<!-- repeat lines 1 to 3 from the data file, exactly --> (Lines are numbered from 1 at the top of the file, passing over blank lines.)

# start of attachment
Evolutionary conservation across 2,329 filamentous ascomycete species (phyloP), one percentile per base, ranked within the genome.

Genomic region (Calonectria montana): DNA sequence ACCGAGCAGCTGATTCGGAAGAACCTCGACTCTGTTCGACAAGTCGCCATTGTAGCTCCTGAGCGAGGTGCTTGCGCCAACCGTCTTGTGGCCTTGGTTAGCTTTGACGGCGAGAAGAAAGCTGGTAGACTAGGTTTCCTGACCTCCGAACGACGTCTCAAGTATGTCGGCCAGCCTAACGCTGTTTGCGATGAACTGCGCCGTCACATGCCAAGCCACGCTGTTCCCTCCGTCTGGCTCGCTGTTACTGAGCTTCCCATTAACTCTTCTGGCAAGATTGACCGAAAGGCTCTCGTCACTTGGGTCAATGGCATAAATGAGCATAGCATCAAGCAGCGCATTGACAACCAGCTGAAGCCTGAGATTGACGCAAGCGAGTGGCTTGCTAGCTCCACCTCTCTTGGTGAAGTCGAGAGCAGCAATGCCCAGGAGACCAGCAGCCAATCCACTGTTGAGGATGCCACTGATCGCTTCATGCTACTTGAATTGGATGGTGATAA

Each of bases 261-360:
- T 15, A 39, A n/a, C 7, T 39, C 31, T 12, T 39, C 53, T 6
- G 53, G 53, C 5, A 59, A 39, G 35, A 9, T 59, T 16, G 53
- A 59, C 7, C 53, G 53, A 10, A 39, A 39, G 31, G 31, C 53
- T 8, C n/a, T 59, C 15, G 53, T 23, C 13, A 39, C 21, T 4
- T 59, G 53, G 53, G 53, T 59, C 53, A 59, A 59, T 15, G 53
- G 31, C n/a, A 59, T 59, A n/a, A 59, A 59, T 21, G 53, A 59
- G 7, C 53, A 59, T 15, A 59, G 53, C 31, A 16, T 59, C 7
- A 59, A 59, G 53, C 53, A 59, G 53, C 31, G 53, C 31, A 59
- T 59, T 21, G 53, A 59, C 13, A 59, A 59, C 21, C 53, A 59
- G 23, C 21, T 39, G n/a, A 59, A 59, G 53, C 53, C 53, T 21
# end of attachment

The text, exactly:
Evolutionary conservation across 2,329 filamentous ascomycete species (phyloP), one percentile per base, ranked within the genome.

Genomic region (Calonectria montana): DNA sequence ACCGAGCAGCTGATTCGGAAGAACCTCGACTCTGTTCGACAAGTCGCCATTGTAGCTCCTGAGCGAGGTGCTTGCGCCAACCGTCTTGTGGCCTTGGTTAGCTTTGACGGCGAGAAGAAAGCTGGTAGACTAGGTTTCCTGACCTCCGAACGACGTCTCAAGTATGTCGGCCAGCCTAACGCTGTTTGCGATGAACTGCGCCGTCACATGCCAAGCCACGCTGTTCCCTCCGTCTGGCTCGCTGTTACTGAGCTTCCCATTAACTCTTCTGGCAAGATTGACCGAAAGGCTCTCGTCACTTGGGTCAATGGCATAAATGAGCATAGCATCAAGCAGCGCATTGACAACCAGCTGAAGCCTGAGATTGACGCAAGCGAGTGGCTTGCTAGCTCCACCTCTCTTGGTGAAGTCGAGAGCAGCAATGCCCAGGAGACCAGCAGCCAATCCACTGTTGAGGATGCCACTGATCGCTTCATGCTACTTGAATTGGATGGTGATAA

Each of bases 261-360: